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Journal of Environmental Pathology, Toxicology and Oncology
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ISSN Druckformat: 0731-8898
ISSN Online: 2162-6537

Journal of Environmental Pathology, Toxicology and Oncology

DOI: 10.1615/JEnvironPatholToxicolOncol.v20.i1.100
6 pages

Effects of Turmeric on the Activities of Benzo (a) pyrene-Induced Cytochrome P-450 Isozymes

Rachana Thapliyal
Carcinogenesis Division, Cancer Research Institute, Tata Memorial Centre, Parel, Mumbai, India
Shailesh S. Deshpande
Carcinogenesis Division, Cancer Research Institute, Tata Memorial Centre, Parel, Mumbai, India
Girish Maru
Advanced Centre for Treatment, Research and Education in Cancer (ACTREC), Tata Memorial Centre, Kharghar, Navi Mumbai-410210, India

ABSTRAKT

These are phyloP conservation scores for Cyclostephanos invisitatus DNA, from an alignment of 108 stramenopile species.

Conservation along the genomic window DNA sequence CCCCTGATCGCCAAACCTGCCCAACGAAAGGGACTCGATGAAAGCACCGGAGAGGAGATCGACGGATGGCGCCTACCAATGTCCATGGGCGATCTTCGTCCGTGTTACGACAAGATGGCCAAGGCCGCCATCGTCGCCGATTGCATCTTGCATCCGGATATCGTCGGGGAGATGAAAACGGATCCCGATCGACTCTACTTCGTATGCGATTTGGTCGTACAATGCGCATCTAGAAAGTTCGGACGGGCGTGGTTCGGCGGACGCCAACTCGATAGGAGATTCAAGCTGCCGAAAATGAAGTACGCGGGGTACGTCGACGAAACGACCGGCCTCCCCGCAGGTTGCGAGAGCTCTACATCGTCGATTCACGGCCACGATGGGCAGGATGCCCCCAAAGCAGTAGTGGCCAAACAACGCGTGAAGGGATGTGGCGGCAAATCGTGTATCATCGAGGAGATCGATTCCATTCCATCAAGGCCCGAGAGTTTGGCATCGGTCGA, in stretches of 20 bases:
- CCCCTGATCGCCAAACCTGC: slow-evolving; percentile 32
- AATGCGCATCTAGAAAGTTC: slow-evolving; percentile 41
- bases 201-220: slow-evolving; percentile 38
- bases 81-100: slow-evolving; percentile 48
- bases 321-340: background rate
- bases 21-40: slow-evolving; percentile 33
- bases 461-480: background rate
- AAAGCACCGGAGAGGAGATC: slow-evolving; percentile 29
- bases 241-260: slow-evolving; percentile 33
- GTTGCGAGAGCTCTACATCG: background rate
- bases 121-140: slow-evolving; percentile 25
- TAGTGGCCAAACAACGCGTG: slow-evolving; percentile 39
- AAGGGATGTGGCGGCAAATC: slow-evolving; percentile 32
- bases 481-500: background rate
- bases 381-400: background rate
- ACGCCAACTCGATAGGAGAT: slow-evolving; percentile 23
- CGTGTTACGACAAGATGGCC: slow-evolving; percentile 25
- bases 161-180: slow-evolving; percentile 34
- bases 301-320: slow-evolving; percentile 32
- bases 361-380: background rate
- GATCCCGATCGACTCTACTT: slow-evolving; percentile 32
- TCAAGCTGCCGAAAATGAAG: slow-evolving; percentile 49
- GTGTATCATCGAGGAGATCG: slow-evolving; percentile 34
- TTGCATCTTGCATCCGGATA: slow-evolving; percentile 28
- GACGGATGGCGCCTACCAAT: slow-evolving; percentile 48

Turmeric and/or its main coloring component, curcumin (diferuloylmethane), have been shown to inhibit benzo(a) pyrene [B(a)P]-induced forestomach papillomas in mice. However, the mechanisms of turmeric-mediated chemoprevention are not well understood.To study the mechanisms of turmeric-mediated chemoprevention, we investigated the effects of turmeric feeding on the activities of isozymes of cytochrome P-450 (CYP450)—namely, ethoxyresorufin O-deethylase (EROD, CYP1A1) and methoxyresorufin O-demethylase (MROD, CYP1A2)—which are predominantly involved in the metabolism of B(a)P. We determined the activities of EROD and MROD by monitoring the formation of resorufin from respective substrates in the presence of microsomal proteins obtained from tissues of control, 1% turmeric, 1 mg B(a)P, and 1% turmeric + 1 mg B(a)P-fed Swiss mice. The results indicate that the administration of turmeric through diet significantly inhibited the activities of both EROD and MROD in forestomach (target organ), liver, and lung. In vitro studies employing curcumin, demethoxycurcumin, and bis-demethoxycurcumin suggest that curcumins are the inhibitors in turmeric. Inhibition of B(a)P metabolizing phase I enzymes (EROD, MROD) may be at least in part one of the possible modes of chemopreventive action of turmeric/curcumin.


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